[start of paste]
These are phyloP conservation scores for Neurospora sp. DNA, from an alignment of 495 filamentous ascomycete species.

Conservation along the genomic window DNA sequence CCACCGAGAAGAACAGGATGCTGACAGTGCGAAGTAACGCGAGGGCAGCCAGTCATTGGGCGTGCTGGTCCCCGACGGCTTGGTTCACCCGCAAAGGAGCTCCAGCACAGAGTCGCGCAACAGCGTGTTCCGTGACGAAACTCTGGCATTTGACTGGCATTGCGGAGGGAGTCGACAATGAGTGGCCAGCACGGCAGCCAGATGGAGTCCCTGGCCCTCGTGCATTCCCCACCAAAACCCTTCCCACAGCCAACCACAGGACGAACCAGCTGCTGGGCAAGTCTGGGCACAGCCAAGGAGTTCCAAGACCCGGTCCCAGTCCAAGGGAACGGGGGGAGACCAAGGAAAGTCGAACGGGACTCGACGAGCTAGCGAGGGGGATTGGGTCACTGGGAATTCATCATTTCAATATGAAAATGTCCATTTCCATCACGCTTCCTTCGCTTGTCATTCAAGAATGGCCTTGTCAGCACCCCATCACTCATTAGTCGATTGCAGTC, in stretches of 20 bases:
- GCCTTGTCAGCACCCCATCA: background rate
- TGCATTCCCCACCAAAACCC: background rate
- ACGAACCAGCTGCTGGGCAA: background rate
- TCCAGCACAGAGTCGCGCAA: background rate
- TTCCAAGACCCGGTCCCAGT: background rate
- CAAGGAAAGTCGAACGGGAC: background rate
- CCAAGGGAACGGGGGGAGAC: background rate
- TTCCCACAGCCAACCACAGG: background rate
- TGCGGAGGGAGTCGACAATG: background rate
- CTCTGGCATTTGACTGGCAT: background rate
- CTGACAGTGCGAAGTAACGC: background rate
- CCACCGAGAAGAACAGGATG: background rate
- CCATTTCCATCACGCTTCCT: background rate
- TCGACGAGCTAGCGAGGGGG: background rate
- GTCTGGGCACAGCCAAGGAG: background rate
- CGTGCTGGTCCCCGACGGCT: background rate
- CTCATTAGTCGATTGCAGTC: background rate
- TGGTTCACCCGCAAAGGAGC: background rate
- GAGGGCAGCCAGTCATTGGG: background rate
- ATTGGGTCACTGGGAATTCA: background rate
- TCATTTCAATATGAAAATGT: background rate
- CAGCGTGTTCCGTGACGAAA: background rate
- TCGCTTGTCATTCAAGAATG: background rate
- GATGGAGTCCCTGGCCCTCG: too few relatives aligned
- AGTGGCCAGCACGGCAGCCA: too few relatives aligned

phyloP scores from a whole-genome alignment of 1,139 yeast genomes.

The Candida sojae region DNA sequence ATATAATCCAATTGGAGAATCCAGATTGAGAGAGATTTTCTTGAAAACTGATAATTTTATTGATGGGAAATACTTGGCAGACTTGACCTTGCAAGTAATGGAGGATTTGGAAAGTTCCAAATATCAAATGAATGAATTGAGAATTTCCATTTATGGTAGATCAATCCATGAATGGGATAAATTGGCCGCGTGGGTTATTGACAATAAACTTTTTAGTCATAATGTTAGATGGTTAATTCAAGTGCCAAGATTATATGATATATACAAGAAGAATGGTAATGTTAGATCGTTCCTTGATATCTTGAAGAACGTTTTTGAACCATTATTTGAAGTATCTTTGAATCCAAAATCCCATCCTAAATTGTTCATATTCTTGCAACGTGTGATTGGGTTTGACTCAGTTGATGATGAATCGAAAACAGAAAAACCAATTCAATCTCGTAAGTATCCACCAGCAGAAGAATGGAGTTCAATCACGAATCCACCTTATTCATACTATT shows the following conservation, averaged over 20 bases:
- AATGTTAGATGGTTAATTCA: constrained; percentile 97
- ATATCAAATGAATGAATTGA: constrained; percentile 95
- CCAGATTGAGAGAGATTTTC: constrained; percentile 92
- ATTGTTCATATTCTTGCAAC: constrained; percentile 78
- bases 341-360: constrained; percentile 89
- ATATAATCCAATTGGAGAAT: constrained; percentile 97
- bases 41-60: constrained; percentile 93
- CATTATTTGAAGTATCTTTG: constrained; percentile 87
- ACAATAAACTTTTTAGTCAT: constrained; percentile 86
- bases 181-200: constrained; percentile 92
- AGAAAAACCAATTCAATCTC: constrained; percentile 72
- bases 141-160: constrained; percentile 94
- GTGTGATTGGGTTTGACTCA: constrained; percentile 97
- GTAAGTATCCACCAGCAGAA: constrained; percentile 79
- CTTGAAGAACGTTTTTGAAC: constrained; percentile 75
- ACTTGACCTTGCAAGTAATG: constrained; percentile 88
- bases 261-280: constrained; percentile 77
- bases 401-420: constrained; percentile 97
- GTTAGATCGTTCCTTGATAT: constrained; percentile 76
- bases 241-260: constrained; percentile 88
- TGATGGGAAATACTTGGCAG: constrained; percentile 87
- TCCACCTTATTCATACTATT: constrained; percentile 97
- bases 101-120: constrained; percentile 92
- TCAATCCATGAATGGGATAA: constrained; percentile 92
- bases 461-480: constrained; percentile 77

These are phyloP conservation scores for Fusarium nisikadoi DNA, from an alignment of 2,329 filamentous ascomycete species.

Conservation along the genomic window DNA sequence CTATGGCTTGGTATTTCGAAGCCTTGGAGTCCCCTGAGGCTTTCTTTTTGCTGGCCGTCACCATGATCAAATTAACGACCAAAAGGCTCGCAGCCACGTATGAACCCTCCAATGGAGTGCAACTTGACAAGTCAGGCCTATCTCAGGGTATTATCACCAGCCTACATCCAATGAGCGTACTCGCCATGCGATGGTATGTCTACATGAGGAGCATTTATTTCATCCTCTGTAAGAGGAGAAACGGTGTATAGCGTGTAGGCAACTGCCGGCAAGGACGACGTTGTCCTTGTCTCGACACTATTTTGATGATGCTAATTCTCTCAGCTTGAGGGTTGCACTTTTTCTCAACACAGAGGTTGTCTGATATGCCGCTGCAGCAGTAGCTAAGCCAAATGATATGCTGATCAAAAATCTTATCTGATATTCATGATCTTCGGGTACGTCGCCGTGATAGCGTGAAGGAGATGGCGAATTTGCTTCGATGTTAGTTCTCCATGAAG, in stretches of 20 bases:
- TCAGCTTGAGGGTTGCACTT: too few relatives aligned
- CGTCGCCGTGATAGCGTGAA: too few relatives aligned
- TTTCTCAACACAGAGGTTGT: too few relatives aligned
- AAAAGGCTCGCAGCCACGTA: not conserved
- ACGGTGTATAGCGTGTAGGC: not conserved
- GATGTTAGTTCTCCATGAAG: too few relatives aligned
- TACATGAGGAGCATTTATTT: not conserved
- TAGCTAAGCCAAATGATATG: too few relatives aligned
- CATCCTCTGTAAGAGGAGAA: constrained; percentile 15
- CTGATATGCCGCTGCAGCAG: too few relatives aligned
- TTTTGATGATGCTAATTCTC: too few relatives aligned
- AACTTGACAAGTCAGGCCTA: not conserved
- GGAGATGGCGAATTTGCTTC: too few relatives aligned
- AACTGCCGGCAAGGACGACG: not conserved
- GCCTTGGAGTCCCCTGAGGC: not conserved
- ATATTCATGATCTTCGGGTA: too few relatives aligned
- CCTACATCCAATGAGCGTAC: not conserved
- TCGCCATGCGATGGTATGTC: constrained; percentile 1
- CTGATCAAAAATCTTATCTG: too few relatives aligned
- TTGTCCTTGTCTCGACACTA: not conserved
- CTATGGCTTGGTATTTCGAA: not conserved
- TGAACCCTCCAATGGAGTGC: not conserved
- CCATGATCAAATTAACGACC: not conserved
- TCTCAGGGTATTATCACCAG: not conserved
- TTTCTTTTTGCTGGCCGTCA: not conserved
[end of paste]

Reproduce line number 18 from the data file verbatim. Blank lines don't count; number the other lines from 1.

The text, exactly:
- CGTGCTGGTCCCCGACGGCT: background rate